28 History and Acknowledgments
28.1 “Why Develop a new ISA?” Rationale from Berkeley Group
We developed RISC-V to support our own needs in research and education, where our group is particularly interested in actual hardware implementations of research ideas (we have completed eleven different silicon fabrications of RISC-V since the first edition of this specification), and in providing real implementations for students to explore in classes (RISC-V processor RTL designs have been used in multiple undergraduate and graduate classes at Berkeley). In our current research, we are especially interested in the move towards specialized and heterogeneous accelerators, driven by the power constraints imposed by the end of conventional transistor scaling. We wanted a highly flexible and extensible base ISA around which to build our research effort.
A question we have been repeatedly asked is “Why develop a new ISA?” The biggest obvious benefit of using an existing commercial ISA is the large and widely supported software ecosystem, both development tools and ported applications, which can be leveraged in research and teaching. Other benefits include the existence of large amounts of documentation and tutorial examples. However, our experience of using commercial instruction sets for research and teaching is that these benefits are smaller in practice, and do not outweigh the disadvantages:
Commercial ISAs are proprietary. Except for SPARC V8, which is an open IEEE standard [sparcieee1994], most owners of commercial ISAs carefully guard their intellectual property and do not welcome freely available competitive implementations. This is much less of an issue for academic research and teaching using only software simulators, but has been a major concern for groups wishing to share actual RTL implementations. It is also a major concern for entities who do not want to trust the few sources of commercial ISA implementations, but who are prohibited from creating their own clean room implementations. We cannot guarantee that all RISC-V implementations will be free of third-party patent infringements, but we can guarantee we will not attempt to sue a RISC-V implementor.
Commercial ISAs are only popular in certain market domains. The most obvious examples at time of writing are that the ARM architecture is not well supported in the server space, and the Intel x86 architecture (or for that matter, almost every other architecture) is not well supported in the mobile space, though both Intel and ARM are attempting to enter each other’s market segments. Another example is ARC and Tensilica, which provide extensible cores but are focused on the embedded space. This market segmentation dilutes the benefit of supporting a particular commercial ISA as in practice the software ecosystem only exists for certain domains, and has to be built for others.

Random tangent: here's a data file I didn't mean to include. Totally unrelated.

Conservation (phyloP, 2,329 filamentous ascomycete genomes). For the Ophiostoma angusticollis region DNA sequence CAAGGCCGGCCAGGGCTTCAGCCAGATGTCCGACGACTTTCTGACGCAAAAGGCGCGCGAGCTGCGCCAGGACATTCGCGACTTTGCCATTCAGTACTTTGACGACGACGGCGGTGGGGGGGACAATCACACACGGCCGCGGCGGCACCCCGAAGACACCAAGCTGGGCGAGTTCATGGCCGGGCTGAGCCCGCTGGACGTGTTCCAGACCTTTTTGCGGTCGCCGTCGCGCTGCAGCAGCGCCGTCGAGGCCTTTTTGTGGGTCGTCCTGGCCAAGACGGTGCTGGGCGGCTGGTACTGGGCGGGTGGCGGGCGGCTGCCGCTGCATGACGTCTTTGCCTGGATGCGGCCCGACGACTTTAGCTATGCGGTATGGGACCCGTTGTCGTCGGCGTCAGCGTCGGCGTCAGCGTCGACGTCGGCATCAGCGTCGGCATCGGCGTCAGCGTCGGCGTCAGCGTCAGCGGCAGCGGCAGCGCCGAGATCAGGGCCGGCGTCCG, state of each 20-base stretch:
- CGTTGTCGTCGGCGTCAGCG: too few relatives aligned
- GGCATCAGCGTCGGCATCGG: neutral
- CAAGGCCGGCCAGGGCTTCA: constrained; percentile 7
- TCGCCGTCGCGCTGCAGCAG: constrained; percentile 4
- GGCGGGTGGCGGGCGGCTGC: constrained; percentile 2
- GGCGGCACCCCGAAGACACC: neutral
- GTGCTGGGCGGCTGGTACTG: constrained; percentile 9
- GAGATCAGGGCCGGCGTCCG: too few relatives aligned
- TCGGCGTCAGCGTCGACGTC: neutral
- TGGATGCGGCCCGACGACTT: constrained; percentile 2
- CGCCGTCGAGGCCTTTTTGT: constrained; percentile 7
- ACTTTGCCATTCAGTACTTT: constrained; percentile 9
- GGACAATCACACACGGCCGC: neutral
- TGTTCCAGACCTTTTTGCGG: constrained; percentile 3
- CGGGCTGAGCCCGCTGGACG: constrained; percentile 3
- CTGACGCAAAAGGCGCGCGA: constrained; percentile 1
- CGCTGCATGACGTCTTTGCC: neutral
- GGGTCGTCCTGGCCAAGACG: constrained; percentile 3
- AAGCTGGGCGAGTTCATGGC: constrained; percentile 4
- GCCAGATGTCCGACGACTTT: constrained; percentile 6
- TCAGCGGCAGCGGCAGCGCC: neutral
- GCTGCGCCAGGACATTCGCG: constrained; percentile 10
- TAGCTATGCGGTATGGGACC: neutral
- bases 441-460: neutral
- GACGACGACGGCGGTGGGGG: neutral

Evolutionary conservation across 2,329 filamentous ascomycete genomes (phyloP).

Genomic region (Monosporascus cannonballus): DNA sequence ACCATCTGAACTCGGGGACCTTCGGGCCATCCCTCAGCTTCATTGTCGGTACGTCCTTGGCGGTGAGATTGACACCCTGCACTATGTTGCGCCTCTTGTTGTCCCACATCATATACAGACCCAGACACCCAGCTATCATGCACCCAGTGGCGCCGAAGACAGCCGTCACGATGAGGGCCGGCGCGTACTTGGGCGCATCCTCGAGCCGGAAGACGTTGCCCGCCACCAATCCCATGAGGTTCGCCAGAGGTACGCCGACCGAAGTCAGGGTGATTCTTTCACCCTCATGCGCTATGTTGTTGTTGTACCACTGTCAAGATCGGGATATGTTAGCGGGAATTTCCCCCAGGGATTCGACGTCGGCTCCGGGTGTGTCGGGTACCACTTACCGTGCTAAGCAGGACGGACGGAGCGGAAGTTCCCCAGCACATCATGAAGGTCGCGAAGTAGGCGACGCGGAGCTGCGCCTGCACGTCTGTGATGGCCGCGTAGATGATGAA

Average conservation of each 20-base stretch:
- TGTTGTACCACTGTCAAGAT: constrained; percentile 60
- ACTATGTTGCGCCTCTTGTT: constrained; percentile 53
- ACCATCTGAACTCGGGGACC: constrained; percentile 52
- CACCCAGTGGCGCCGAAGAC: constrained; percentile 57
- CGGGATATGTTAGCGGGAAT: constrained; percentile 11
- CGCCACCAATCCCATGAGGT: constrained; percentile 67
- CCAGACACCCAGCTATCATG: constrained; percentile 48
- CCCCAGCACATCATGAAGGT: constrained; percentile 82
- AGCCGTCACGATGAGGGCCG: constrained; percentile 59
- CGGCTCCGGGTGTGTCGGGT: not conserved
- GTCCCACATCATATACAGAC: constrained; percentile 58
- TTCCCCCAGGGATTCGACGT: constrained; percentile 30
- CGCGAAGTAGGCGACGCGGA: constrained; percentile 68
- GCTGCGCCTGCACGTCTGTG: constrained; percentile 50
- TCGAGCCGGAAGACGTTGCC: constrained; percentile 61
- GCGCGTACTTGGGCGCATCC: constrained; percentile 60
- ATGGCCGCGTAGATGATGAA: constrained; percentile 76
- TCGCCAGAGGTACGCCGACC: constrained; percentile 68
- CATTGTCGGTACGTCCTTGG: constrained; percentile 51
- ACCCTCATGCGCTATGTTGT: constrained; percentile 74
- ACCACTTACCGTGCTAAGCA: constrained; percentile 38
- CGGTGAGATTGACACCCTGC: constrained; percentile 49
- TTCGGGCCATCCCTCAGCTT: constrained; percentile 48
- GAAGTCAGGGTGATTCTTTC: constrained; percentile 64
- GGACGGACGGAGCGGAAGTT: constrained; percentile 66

Commercial ISAs come and go. Previous research infrastructures have been built around commercial ISAs that are no longer popular (SPARC, MIPS) or even no longer in production (Alpha). These lose the benefit of an active software ecosystem, and the lingering intellectual property issues around the ISA and supporting tools interfere with the ability of interested third parties to continue supporting the ISA. An open ISA might also lose popularity, but any interested party can continue using and developing the ecosystem.
Popular commercial ISAs are complex. The dominant commercial ISAs (x86 and ARM) are both very complex to implement in hardware to the level of supporting common software stacks and operating systems. Worse, nearly all the complexity is due to bad, or at least outdated, ISA design decisions rather than features that truly improve efficiency.
Commercial ISAs alone are not enough to bring up applications. Even if we expend the effort to implement a commercial ISA, this is not enough to run existing applications for that ISA. Most applications need a complete ABI (application binary interface) to run, not just the user-level ISA. Most ABIs rely on libraries, which in turn rely on operating system support. To run an existing operating system requires implementing the supervisor-level ISA and device interfaces expected by the OS. These are usually much less well-specified and considerably more complex to implement than the user-level ISA.
Popular commercial ISAs were not designed for extensibility. The dominant commercial ISAs were not particularly designed for extensibility, and as a consequence have added considerable instruction encoding complexity as their instruction sets have grown. Companies such as Tensilica (acquired by Cadence) and ARC (acquired by Synopsys) have built ISAs and toolchains around extensibility, but have focused on embedded applications rather than general-purpose computing systems.
A modified commercial ISA is a new ISA. One of our main goals is to support architecture research, including major ISA extensions. Even small extensions diminish the benefit of using a standard ISA, as compilers have to be modified and applications rebuilt from source code to use the extension. Larger extensions that introduce new architectural state also require modifications to the operating system. Ultimately, the modified commercial ISA becomes a new ISA, but carries along all the legacy baggage of the base ISA.
Our position is that the ISA is perhaps the most important interface in a computing system, and there is no reason that such an important interface should be proprietary. The dominant commercial ISAs are based on instruction-set concepts that were already well known over 30 years ago. Software developers should be able to target an open standard hardware target, and commercial processor designers should compete on implementation quality.
We are far from the first to contemplate an open ISA design suitable for hardware implementation. We also considered other existing open ISA designs, of which the closest to our goals was the OpenRISC architecture [openriscarch]. We decided against adopting the OpenRISC ISA for several technical reasons:
OpenRISC has condition codes and branch delay slots, which complicate higher performance implementations.
OpenRISC uses a fixed 32-bit encoding and 16-bit immediates, which precludes a denser instruction encoding and limits space for later expansion of the ISA.